Q&A with Frank Deford
Frank Deford might be the finest sports writer who has ever lived. A six-time U.S. sports writer of the year, Deford has written in every medium (newspapers, magazines, plays, movies, television, radio and books) and is best known for his work as a writer at Sports Illustrated, a reporter for HBO's Real Sports with Bryant Gumbel and commentator on National Public Radio’s Morning Edition. And the 69-year-old native of Baltimore remains a force, writing his 10th book last year and recently completing a play about dementia that he hopes finds a home in the next year. Deford speaks at the University of South Florida St. Petersburg's Campus Activities Center (corner of Second Street S and Sixth Avenue S in downtown St. Petersburg) at 7 on Wednesday, Feb. 20. The event is free and open to the public.
Here's my chat with him earlier this week:
With the Internet these days and ESPN bombarding us with sports news, how has sports writing changed?
I think you put your finger on it — the Internet and ESPN have changed it dramatically. Sports is a much more argumentative thing now. It's always been fun to argue about sports, that's the nub of sports. But now everything has to have a point, a winner, someone who is right, someone who is wrong. The art of sports writing, the craft of telling a story has changed. And now with ESPN, the number of games we are exposed to is simply overwhelming. Today, newspapers have to cover and fill space with actual games. Go back 50 years and there weren't as many games. So newspapers had to fill space with feature stories. Today, the agate type alone overwhelms the newspaper. Also, writing has been terribly influenced by talk radio and the talk-radio mentality.
What do you think of blogs?
I don't understand blogs. People used to write to make money, no? You didn't give it away. I have nothing against blogs. I don't have a problem with them. But it's like, "What are you doing? Why aren't you working?'' Then again, from another point of view, anybody who is writing anything — whether it's for one other person or just themselves or for millions — is to be admired. People used to keep private journals and diaries and some of those were turned into classic pieces of literature. I guess a blog is like a journal.
Do you miss the days when you could write really long features for a magazine like Sports Illustrated?
Oh, sure. I was very lucky to come along at a time when Sports Illustrated was an elegant magazine. Some thought it was the best magazine period, not just the best sports magazine. I'm talking better than the New Yorker and the Atlantic and so forth. It was a thrilling time. But as with everything, times change.
If Frank Deford was 21 years old, where would he go to become the writer you became?
I really don't know. I don't think anyone has specific advice. In the old days, you would give The Pitch: You know, go to work for a small newspaper, learn your craft, move up to a bigger paper, keep moving up, and maybe one day you'll end up at Sports Illustrated. I wouldn't even know what kind of advice to give today. Those traditional opportunities are gone. I think you have to be 21 or 22 to understand. They are the ones on the frontline now and probably understand the landscape better than I do.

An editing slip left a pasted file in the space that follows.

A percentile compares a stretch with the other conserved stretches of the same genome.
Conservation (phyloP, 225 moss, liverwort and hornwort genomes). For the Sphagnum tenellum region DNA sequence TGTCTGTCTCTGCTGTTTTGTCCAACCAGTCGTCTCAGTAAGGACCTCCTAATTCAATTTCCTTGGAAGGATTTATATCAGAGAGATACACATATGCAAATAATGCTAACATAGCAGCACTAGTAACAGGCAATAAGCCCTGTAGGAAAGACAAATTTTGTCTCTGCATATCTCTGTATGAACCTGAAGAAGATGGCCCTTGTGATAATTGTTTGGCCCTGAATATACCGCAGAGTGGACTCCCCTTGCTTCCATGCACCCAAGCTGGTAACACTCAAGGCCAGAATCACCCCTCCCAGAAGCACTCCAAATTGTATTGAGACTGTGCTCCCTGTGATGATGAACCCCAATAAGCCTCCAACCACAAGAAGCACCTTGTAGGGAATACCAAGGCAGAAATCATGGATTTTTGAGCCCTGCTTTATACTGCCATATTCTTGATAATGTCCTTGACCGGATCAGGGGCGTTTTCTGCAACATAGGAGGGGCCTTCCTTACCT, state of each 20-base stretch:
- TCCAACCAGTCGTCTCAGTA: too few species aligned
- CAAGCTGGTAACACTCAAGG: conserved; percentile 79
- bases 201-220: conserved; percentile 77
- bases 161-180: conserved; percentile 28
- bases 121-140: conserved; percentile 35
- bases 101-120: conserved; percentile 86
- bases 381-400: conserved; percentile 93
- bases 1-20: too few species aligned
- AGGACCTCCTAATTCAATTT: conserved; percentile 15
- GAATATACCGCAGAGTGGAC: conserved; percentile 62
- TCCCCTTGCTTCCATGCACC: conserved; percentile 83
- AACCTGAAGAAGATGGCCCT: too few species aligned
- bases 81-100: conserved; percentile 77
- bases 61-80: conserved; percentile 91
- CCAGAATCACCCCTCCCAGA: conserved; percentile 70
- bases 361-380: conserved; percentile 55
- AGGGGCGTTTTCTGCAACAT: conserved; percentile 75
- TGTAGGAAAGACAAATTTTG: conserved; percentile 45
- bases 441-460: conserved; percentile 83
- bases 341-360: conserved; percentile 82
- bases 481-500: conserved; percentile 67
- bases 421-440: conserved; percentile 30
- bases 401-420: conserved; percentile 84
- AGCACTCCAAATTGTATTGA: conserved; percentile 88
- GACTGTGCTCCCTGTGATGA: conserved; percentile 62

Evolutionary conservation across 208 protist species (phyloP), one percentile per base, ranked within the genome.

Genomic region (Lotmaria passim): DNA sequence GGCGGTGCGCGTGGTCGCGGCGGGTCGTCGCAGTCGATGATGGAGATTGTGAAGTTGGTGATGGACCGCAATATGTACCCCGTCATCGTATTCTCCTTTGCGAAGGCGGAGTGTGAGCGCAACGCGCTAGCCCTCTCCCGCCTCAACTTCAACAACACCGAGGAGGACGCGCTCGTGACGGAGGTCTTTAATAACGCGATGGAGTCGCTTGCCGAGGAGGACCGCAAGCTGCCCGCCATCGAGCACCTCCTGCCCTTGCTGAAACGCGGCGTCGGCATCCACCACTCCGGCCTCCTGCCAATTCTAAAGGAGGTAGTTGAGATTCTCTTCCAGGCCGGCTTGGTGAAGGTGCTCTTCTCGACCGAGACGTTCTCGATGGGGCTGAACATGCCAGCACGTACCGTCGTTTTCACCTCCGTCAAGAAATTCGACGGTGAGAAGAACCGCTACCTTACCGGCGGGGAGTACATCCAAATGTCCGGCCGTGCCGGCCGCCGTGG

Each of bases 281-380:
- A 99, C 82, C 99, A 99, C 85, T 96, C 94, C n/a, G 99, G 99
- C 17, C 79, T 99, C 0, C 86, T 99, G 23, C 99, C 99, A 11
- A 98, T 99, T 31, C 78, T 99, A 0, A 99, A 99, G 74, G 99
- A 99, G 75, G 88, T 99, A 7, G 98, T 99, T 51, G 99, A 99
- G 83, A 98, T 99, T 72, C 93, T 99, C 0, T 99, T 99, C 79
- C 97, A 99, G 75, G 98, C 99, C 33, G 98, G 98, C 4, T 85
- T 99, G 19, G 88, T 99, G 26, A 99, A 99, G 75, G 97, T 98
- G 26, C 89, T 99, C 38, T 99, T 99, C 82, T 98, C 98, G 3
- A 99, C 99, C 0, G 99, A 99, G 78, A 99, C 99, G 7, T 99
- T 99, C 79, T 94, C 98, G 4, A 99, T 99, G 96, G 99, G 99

What do you read?
I read my local papers, which in my case is the New York papers. I read Sports Illustrated. I go online and read ESPN.com. I look on the Internet, but it's not like I spend my day scrolling through the Seattle Times to see every story they have that day. Some people send me books, most of which are dreadful.
Yes, most sports books are dreadful. It's usually about an athlete written by an athlete "as told to''’ by a writer. And there's nothing much to them. Of course, this isn't new. It has been that way forever. Most of my time is spent reading nonsports.
Does working on Real Sports give you the outlet to do the longer in-depth features that you used to do for magazines?
Yes, that's exactly it. The difference is that now I'm working with a television crew instead of being the lone cowboy out to do it on my own. One of my favorite pieces was the one I did on a guy from your back yard — Lou Piniella.
What was it about Lou?
Well, the whole angle of him going to the Cubs made that story. If he were still with the Devil Rays, I don't think the story is as compelling. And I just find Lou to be an interesting man. He's intense, but is intelligent. He has a temper, but has a great sense of humor. And I also knew that the story would play well on television with some of Lou's antics of throwing bases and so forth.
Who are some of the favorite athletes you've covered?
Coaches to me are more interesting than players. Most great athletes are young and the most interesting thing about them is that they can do amazing things with their bodies. But they don't have much life experience, nor should they at 25 or 26. But coaches are, well, the grownups. For example, Lou Piniella at 28 wouldn't have been that interesting of a story, but Lou Piniella is now at age 64.
Have athletes changed over the years?
They're richer. So, of course, they have changed. With money comes the sense of entitlement, and they are insulated. They don't have a sense of dependency anymore. They don't need sportswriters. Maybe in the old days, they did. But now? They make $8-million a year, so being nice to the media is going to help them make, what, $9-million? And I understand, too, that they deal with a lot of us. They are besieged by media people. But at the end of it all, you have smart athletes and dumb ones and nice ones and jerks, and when you think about it, it has always been that way.